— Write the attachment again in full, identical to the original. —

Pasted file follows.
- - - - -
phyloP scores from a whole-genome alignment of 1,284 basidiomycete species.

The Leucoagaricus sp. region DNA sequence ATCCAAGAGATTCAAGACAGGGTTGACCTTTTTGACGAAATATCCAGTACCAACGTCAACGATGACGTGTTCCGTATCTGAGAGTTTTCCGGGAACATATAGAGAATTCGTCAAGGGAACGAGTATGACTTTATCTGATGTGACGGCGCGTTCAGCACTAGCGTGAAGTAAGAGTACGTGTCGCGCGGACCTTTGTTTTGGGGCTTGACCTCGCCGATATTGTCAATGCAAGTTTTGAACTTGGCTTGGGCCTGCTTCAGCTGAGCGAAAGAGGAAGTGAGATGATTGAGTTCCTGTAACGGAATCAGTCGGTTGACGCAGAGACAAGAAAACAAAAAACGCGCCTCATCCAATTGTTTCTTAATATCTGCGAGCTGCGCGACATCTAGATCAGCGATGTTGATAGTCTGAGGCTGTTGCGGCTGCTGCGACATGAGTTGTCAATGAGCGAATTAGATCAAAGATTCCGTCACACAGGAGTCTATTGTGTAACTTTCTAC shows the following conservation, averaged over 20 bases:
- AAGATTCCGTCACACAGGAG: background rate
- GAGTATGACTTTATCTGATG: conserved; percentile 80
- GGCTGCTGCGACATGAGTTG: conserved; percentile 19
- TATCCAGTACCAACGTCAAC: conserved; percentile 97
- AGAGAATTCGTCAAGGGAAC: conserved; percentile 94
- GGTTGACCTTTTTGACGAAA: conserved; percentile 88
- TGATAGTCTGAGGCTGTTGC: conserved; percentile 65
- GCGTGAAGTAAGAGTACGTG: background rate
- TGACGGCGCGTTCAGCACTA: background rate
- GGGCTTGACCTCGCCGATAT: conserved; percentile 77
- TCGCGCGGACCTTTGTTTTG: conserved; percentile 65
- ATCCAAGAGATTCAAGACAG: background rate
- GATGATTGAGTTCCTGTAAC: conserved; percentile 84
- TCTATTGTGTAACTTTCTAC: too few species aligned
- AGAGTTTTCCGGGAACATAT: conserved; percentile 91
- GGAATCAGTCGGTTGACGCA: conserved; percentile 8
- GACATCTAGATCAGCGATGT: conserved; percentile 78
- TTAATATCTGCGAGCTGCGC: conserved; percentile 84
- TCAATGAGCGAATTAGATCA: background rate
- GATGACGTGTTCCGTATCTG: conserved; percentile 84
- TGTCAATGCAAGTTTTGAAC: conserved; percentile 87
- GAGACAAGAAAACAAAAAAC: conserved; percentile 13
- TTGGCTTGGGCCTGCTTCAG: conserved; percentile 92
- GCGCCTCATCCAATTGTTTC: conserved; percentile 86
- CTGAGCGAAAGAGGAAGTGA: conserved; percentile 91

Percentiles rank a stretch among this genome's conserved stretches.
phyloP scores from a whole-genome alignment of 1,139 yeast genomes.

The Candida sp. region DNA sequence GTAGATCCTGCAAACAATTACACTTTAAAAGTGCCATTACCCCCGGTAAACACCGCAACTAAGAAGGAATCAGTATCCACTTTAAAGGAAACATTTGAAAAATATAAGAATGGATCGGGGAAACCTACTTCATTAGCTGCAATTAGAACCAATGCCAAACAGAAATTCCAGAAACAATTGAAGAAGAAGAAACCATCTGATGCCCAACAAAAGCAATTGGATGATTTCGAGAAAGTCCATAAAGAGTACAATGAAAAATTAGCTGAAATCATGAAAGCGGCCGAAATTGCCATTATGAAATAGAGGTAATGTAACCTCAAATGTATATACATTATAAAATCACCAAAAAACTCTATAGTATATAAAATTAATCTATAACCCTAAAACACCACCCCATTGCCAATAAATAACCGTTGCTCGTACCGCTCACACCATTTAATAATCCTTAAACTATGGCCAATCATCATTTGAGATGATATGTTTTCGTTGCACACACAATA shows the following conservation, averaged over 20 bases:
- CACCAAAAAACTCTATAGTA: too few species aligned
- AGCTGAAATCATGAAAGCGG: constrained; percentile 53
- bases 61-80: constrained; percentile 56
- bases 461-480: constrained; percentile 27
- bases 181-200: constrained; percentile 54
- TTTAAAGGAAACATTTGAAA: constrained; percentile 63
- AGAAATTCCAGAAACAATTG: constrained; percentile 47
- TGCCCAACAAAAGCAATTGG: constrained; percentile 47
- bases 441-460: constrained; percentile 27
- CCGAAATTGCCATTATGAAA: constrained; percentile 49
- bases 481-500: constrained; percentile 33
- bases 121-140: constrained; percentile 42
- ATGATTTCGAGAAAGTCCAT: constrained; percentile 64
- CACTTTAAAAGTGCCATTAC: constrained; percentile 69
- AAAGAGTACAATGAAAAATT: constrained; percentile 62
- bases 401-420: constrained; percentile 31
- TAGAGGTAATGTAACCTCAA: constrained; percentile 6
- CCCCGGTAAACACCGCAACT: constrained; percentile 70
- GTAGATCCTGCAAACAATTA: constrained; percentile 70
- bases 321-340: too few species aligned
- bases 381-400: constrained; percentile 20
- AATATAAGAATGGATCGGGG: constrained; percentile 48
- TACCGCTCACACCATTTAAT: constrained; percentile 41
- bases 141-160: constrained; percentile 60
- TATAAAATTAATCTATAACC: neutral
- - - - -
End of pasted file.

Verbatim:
phyloP scores from a whole-genome alignment of 1,284 basidiomycete species.

The Leucoagaricus sp. region DNA sequence ATCCAAGAGATTCAAGACAGGGTTGACCTTTTTGACGAAATATCCAGTACCAACGTCAACGATGACGTGTTCCGTATCTGAGAGTTTTCCGGGAACATATAGAGAATTCGTCAAGGGAACGAGTATGACTTTATCTGATGTGACGGCGCGTTCAGCACTAGCGTGAAGTAAGAGTACGTGTCGCGCGGACCTTTGTTTTGGGGCTTGACCTCGCCGATATTGTCAATGCAAGTTTTGAACTTGGCTTGGGCCTGCTTCAGCTGAGCGAAAGAGGAAGTGAGATGATTGAGTTCCTGTAACGGAATCAGTCGGTTGACGCAGAGACAAGAAAACAAAAAACGCGCCTCATCCAATTGTTTCTTAATATCTGCGAGCTGCGCGACATCTAGATCAGCGATGTTGATAGTCTGAGGCTGTTGCGGCTGCTGCGACATGAGTTGTCAATGAGCGAATTAGATCAAAGATTCCGTCACACAGGAGTCTATTGTGTAACTTTCTAC shows the following conservation, averaged over 20 bases:
- AAGATTCCGTCACACAGGAG: background rate
- GAGTATGACTTTATCTGATG: conserved; percentile 80
- GGCTGCTGCGACATGAGTTG: conserved; percentile 19
- TATCCAGTACCAACGTCAAC: conserved; percentile 97
- AGAGAATTCGTCAAGGGAAC: conserved; percentile 94
- GGTTGACCTTTTTGACGAAA: conserved; percentile 88
- TGATAGTCTGAGGCTGTTGC: conserved; percentile 65
- GCGTGAAGTAAGAGTACGTG: background rate
- TGACGGCGCGTTCAGCACTA: background rate
- GGGCTTGACCTCGCCGATAT: conserved; percentile 77
- TCGCGCGGACCTTTGTTTTG: conserved; percentile 65
- ATCCAAGAGATTCAAGACAG: background rate
- GATGATTGAGTTCCTGTAAC: conserved; percentile 84
- TCTATTGTGTAACTTTCTAC: too few species aligned
- AGAGTTTTCCGGGAACATAT: conserved; percentile 91
- GGAATCAGTCGGTTGACGCA: conserved; percentile 8
- GACATCTAGATCAGCGATGT: conserved; percentile 78
- TTAATATCTGCGAGCTGCGC: conserved; percentile 84
- TCAATGAGCGAATTAGATCA: background rate
- GATGACGTGTTCCGTATCTG: conserved; percentile 84
- TGTCAATGCAAGTTTTGAAC: conserved; percentile 87
- GAGACAAGAAAACAAAAAAC: conserved; percentile 13
- TTGGCTTGGGCCTGCTTCAG: conserved; percentile 92
- GCGCCTCATCCAATTGTTTC: conserved; percentile 86
- CTGAGCGAAAGAGGAAGTGA: conserved; percentile 91

Percentiles rank a stretch among this genome's conserved stretches.
phyloP scores from a whole-genome alignment of 1,139 yeast genomes.

The Candida sp. region DNA sequence GTAGATCCTGCAAACAATTACACTTTAAAAGTGCCATTACCCCCGGTAAACACCGCAACTAAGAAGGAATCAGTATCCACTTTAAAGGAAACATTTGAAAAATATAAGAATGGATCGGGGAAACCTACTTCATTAGCTGCAATTAGAACCAATGCCAAACAGAAATTCCAGAAACAATTGAAGAAGAAGAAACCATCTGATGCCCAACAAAAGCAATTGGATGATTTCGAGAAAGTCCATAAAGAGTACAATGAAAAATTAGCTGAAATCATGAAAGCGGCCGAAATTGCCATTATGAAATAGAGGTAATGTAACCTCAAATGTATATACATTATAAAATCACCAAAAAACTCTATAGTATATAAAATTAATCTATAACCCTAAAACACCACCCCATTGCCAATAAATAACCGTTGCTCGTACCGCTCACACCATTTAATAATCCTTAAACTATGGCCAATCATCATTTGAGATGATATGTTTTCGTTGCACACACAATA shows the following conservation, averaged over 20 bases:
- CACCAAAAAACTCTATAGTA: too few species aligned
- AGCTGAAATCATGAAAGCGG: constrained; percentile 53
- bases 61-80: constrained; percentile 56
- bases 461-480: constrained; percentile 27
- bases 181-200: constrained; percentile 54
- TTTAAAGGAAACATTTGAAA: constrained; percentile 63
- AGAAATTCCAGAAACAATTG: constrained; percentile 47
- TGCCCAACAAAAGCAATTGG: constrained; percentile 47
- bases 441-460: constrained; percentile 27
- CCGAAATTGCCATTATGAAA: constrained; percentile 49
- bases 481-500: constrained; percentile 33
- bases 121-140: constrained; percentile 42
- ATGATTTCGAGAAAGTCCAT: constrained; percentile 64
- CACTTTAAAAGTGCCATTAC: constrained; percentile 69
- AAAGAGTACAATGAAAAATT: constrained; percentile 62
- bases 401-420: constrained; percentile 31
- TAGAGGTAATGTAACCTCAA: constrained; percentile 6
- CCCCGGTAAACACCGCAACT: constrained; percentile 70
- GTAGATCCTGCAAACAATTA: constrained; percentile 70
- bases 321-340: too few species aligned
- bases 381-400: constrained; percentile 20
- AATATAAGAATGGATCGGGG: constrained; percentile 48
- TACCGCTCACACCATTTAAT: constrained; percentile 41
- bases 141-160: constrained; percentile 60
- TATAAAATTAATCTATAACC: neutral